Why, why, why?

It’s a really interesting question.  Why?  It’s one I ask a lot when interviewing people and one that gives many the most angst trying to answer.  It’s a topic that Jane Riley and I explored in our cover story interview.  I am sure you’ll find her thoughts of interest. 

Ask most people why they go to work every day and they will tell you it’s to earn money to give their families the lifestyle they choose.  That’s fair enough of course, but it’s only part of the answer.  It doesn’t explain, for example, why, when people have achieved that ambition, they keep getting up every day and doing it again.  I have asked some of those success stories for their motivation as well and many just say, ‘I enjoy it’ or ‘what else would I do’. That’s not the real reason but, in many cases, I doubt people have even thought about it themselves.  Getting up and going to work every day is a habit: one that we do whether we need to or not.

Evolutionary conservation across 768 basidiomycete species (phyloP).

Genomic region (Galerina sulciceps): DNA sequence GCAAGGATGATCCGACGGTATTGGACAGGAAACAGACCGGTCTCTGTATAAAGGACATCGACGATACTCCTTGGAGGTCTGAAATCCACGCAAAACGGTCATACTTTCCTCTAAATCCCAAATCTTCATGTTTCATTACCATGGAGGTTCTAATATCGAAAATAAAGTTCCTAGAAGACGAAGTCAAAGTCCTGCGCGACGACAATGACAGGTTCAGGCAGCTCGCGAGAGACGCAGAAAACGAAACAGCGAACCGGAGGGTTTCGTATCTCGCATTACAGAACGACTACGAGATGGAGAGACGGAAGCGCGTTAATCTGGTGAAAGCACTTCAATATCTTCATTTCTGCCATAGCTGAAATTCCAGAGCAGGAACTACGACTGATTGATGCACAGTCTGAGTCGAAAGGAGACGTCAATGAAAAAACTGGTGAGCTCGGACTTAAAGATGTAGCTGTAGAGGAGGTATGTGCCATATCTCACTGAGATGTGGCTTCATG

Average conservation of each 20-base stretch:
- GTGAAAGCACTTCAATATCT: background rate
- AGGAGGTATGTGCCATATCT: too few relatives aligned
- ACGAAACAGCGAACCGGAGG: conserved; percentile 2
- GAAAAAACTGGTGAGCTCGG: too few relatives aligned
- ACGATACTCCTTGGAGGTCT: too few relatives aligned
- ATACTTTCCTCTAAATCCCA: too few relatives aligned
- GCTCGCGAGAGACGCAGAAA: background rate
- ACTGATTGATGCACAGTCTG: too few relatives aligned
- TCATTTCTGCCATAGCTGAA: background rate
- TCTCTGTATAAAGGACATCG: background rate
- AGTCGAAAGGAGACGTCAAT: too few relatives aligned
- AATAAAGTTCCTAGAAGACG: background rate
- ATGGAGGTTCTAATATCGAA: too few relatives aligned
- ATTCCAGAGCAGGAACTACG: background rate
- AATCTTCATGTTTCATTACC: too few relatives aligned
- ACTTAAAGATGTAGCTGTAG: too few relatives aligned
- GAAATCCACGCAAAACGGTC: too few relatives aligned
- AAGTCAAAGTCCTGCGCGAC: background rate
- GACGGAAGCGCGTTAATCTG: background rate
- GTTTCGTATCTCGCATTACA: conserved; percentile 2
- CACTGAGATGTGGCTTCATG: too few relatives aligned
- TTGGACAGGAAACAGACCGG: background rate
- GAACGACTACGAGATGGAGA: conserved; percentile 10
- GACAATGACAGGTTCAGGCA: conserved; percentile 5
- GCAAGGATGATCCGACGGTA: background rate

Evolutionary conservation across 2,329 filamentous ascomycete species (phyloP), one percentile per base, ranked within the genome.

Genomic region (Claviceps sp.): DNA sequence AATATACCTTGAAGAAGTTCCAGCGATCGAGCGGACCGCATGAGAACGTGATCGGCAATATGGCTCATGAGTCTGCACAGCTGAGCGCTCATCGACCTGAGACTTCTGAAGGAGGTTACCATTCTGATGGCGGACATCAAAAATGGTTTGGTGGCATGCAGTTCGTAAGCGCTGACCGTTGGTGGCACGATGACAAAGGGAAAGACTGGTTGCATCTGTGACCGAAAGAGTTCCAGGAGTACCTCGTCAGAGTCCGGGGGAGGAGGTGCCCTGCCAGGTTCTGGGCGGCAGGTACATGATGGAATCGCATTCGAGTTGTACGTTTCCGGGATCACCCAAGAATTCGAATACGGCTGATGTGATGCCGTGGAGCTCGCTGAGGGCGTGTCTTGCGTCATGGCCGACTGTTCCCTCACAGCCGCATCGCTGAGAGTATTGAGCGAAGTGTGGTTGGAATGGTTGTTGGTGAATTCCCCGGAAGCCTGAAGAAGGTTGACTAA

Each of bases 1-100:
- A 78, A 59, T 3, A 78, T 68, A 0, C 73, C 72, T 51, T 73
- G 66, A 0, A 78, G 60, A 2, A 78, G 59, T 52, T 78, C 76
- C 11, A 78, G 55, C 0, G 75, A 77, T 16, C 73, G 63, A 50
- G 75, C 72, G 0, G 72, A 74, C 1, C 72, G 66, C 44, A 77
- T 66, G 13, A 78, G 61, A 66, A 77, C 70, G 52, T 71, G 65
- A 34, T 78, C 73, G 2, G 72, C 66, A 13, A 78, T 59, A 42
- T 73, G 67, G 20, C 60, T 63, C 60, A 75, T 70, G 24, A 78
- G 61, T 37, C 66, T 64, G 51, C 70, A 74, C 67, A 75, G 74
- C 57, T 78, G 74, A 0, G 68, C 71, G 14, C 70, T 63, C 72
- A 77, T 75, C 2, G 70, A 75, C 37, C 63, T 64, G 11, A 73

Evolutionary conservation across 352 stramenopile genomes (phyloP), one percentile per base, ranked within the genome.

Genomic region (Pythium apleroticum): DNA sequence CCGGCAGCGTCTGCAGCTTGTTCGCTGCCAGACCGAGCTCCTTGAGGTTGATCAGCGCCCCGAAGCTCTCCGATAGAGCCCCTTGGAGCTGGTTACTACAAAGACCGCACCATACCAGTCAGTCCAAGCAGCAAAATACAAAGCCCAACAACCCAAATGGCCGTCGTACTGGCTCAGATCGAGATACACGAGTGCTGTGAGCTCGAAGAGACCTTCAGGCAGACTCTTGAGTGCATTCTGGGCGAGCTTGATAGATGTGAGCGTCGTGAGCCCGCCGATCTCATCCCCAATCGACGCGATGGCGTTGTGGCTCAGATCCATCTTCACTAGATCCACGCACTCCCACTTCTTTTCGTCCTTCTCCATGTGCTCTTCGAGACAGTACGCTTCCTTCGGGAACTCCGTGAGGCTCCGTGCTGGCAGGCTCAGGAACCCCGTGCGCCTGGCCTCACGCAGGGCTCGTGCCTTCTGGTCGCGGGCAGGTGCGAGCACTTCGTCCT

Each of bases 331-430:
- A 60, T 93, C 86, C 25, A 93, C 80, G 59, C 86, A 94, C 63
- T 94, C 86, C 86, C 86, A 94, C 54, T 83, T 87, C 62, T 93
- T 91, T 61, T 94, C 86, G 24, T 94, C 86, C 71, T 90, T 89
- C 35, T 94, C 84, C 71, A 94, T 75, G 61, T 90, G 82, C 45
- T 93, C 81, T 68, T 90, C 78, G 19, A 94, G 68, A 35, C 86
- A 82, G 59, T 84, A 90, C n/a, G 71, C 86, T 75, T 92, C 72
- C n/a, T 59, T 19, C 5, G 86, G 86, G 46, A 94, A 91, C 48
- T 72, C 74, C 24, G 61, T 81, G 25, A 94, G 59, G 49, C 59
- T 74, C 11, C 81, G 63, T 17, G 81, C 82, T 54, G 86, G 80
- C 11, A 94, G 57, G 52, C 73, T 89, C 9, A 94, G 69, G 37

And that seems to me to be a shame.  Someone I knew once drew a comparison for me.  “Go to a street corner and ask people for money and you will be greeted with distain,” she said. “Hold out a charity box and the same people will give freely.”  Why?  Because you are doing it for a cause.  They are not supporting what you are doing, they are supporting why you are doing it.

If companies, or individuals, can identify a cause, a higher driving force than simply survival or wealth, I suspect they would be received differently and achieve greater job satisfaction.  Many organisations have social programmes.  Some even have separate divisions dedicated to charitable and social initiatives.  These are laudable and, I am sure, greatly appreciated by all those in receipt of their largess, but that’s not quite what I mean. These are the actions made possible by success, they are not the driving force itself.

When I started The Mover, for example, back in 2011, I did so not to make money but to give the  industry an independent medium and commentator.  That has been my driver every day. What I then do with the proceeds of any modest success is different. 

So, what’s your driver?  Do you know?  If you do, do you tell your customers?  Do you tell your families? My guess is you don’t.

Steve Jordan, Editor, The Mover